The U.K.s coronavirus alert level is to be raised from 3 to 4, the first change since June.
Level 4 is the second-highest level, meaning that transmission of the virus is “high or rising exponentially.” Level 3 means the virus is in “general circulation.” If it was to rise to level 5, the highest level, it would mean there was a “material risk of healthcare services being overwhelmed.”
The step was taken by the chief medical officers of England, Wales, Scotland and Northern Ireland, who recommended the move due to “rapidly” rising numbers of cases.
In a joint statement they said: “After a period of lower COVID cases and deaths, the number of cases are now rising rapidly and probably exponentially in significant parts of all four nations.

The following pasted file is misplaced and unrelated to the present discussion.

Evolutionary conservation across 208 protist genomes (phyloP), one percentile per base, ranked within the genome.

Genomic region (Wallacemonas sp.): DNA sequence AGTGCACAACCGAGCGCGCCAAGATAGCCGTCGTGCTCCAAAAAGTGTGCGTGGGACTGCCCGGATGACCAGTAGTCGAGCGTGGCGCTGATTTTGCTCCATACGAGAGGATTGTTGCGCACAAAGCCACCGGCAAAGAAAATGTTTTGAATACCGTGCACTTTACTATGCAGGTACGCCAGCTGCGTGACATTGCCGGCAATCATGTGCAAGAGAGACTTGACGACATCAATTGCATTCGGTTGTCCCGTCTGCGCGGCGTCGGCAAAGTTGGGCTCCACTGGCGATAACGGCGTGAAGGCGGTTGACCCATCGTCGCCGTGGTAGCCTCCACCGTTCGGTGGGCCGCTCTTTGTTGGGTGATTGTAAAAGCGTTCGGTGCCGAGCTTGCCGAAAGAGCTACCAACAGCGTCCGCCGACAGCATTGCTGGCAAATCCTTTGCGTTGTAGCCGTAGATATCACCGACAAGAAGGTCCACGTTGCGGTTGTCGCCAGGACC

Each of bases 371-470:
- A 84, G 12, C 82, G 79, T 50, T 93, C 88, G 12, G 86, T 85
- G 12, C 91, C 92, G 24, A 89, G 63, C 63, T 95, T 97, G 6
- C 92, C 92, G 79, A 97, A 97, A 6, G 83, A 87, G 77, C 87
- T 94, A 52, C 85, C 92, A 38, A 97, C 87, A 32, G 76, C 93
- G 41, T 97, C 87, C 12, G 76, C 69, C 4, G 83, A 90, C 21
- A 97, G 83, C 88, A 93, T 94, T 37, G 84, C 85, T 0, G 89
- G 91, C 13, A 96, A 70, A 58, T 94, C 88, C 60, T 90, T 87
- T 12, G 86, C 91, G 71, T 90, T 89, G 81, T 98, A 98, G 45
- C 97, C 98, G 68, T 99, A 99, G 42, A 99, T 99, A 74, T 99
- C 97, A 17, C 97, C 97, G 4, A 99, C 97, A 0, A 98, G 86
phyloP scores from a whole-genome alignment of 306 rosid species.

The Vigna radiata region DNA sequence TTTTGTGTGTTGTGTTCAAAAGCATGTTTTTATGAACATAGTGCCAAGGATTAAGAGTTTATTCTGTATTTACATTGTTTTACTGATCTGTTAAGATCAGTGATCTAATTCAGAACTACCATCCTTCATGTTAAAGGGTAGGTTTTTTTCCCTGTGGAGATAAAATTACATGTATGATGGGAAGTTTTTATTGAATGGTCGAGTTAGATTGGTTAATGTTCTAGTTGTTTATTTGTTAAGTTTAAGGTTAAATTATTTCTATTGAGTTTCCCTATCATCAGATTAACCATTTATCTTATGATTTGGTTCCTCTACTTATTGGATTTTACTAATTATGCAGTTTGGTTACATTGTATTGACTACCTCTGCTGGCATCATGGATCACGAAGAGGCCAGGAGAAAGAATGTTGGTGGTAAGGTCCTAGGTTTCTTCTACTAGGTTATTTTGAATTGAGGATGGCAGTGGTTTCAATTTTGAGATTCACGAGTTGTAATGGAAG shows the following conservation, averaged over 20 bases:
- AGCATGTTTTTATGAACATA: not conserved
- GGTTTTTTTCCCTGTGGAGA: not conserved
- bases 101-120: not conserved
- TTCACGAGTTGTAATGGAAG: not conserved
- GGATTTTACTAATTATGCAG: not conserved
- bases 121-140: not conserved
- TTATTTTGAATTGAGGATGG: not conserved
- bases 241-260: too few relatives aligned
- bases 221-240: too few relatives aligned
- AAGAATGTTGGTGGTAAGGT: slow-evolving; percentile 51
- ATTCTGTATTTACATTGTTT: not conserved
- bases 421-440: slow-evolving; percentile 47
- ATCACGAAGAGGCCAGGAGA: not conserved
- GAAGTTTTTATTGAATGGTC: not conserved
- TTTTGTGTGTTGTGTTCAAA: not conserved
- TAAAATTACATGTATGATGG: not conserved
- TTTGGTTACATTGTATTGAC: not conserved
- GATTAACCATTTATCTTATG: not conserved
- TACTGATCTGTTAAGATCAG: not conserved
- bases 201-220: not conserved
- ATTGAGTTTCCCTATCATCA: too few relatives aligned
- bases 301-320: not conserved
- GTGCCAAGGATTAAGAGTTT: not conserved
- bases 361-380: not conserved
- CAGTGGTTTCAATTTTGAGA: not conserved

“If we are to avoid significant excess deaths and exceptional pressure in the NHS and other health services over the autumn and winter, everyone has to follow the social distancing guidance, wear face coverings correctly and wash their hands regularly.”
The raising of the alert level was announced as Brits wait for expected new lockdown restrictions, due to be announced separately for the different nations in the coming days.
A press conference Monday morning by top English health officials Patrick Vallance and Chris Whitty set the stage for Prime Minister Boris Johnsons expected announcement of new restrictions. They warned the U.K. could see up to 50,000 new cases a day by mid-October. Vallance said data suggests that about 6,000 people per day are now getting the infection. Meanwhile, official positive tests sat at 3,899 on September 20.
Johnson will make a statement in the House of Commons Tuesday afternoon. Some media reports suggest Downing Street is considering the announcement of a nationwide curfew for pubs and restaurants or a ban on different households mixing indoors.
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